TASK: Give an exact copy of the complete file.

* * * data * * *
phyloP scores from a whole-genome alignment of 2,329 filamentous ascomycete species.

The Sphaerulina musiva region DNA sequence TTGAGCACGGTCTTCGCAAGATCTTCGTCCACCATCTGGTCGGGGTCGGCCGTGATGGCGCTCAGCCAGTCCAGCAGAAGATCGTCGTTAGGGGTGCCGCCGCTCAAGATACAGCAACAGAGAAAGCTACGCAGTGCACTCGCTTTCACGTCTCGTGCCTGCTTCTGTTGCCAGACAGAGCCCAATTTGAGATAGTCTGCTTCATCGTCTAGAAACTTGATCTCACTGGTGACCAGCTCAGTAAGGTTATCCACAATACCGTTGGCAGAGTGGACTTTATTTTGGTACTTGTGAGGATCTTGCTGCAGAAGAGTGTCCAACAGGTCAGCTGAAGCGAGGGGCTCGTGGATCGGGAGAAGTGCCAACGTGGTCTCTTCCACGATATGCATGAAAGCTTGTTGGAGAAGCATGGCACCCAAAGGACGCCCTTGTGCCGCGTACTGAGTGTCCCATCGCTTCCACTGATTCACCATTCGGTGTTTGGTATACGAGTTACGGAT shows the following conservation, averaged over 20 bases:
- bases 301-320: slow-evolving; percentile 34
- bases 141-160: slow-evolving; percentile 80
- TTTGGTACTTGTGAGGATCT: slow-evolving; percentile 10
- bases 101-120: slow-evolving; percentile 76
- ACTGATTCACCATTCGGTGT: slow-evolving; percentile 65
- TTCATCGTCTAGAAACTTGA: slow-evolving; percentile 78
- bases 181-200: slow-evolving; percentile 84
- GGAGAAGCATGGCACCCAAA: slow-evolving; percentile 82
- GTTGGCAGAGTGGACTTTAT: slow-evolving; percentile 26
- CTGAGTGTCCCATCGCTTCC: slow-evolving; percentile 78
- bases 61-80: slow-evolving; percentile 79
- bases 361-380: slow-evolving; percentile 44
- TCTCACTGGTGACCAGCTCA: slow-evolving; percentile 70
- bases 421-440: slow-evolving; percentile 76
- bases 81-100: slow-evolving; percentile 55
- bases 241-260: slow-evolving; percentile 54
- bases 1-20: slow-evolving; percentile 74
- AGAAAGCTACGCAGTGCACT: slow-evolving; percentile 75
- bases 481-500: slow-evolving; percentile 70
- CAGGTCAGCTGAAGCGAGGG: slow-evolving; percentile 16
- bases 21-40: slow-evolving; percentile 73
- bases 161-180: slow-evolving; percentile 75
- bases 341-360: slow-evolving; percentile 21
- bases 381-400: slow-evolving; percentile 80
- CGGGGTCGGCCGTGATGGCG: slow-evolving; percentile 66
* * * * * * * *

phyloP scores from a whole-genome alignment of 2,329 filamentous ascomycete species.

The Sphaerulina musiva region DNA sequence TTGAGCACGGTCTTCGCAAGATCTTCGTCCACCATCTGGTCGGGGTCGGCCGTGATGGCGCTCAGCCAGTCCAGCAGAAGATCGTCGTTAGGGGTGCCGCCGCTCAAGATACAGCAACAGAGAAAGCTACGCAGTGCACTCGCTTTCACGTCTCGTGCCTGCTTCTGTTGCCAGACAGAGCCCAATTTGAGATAGTCTGCTTCATCGTCTAGAAACTTGATCTCACTGGTGACCAGCTCAGTAAGGTTATCCACAATACCGTTGGCAGAGTGGACTTTATTTTGGTACTTGTGAGGATCTTGCTGCAGAAGAGTGTCCAACAGGTCAGCTGAAGCGAGGGGCTCGTGGATCGGGAGAAGTGCCAACGTGGTCTCTTCCACGATATGCATGAAAGCTTGTTGGAGAAGCATGGCACCCAAAGGACGCCCTTGTGCCGCGTACTGAGTGTCCCATCGCTTCCACTGATTCACCATTCGGTGTTTGGTATACGAGTTACGGAT shows the following conservation, averaged over 20 bases:
- bases 301-320: slow-evolving; percentile 34
- bases 141-160: slow-evolving; percentile 80
- TTTGGTACTTGTGAGGATCT: slow-evolving; percentile 10
- bases 101-120: slow-evolving; percentile 76
- ACTGATTCACCATTCGGTGT: slow-evolving; percentile 65
- TTCATCGTCTAGAAACTTGA: slow-evolving; percentile 78
- bases 181-200: slow-evolving; percentile 84
- GGAGAAGCATGGCACCCAAA: slow-evolving; percentile 82
- GTTGGCAGAGTGGACTTTAT: slow-evolving; percentile 26
- CTGAGTGTCCCATCGCTTCC: slow-evolving; percentile 78
- bases 61-80: slow-evolving; percentile 79
- bases 361-380: slow-evolving; percentile 44
- TCTCACTGGTGACCAGCTCA: slow-evolving; percentile 70
- bases 421-440: slow-evolving; percentile 76
- bases 81-100: slow-evolving; percentile 55
- bases 241-260: slow-evolving; percentile 54
- bases 1-20: slow-evolving; percentile 74
- AGAAAGCTACGCAGTGCACT: slow-evolving; percentile 75
- bases 481-500: slow-evolving; percentile 70
- CAGGTCAGCTGAAGCGAGGG: slow-evolving; percentile 16
- bases 21-40: slow-evolving; percentile 73
- bases 161-180: slow-evolving; percentile 75
- bases 341-360: slow-evolving; percentile 21
- bases 381-400: slow-evolving; percentile 80
- CGGGGTCGGCCGTGATGGCG: slow-evolving; percentile 66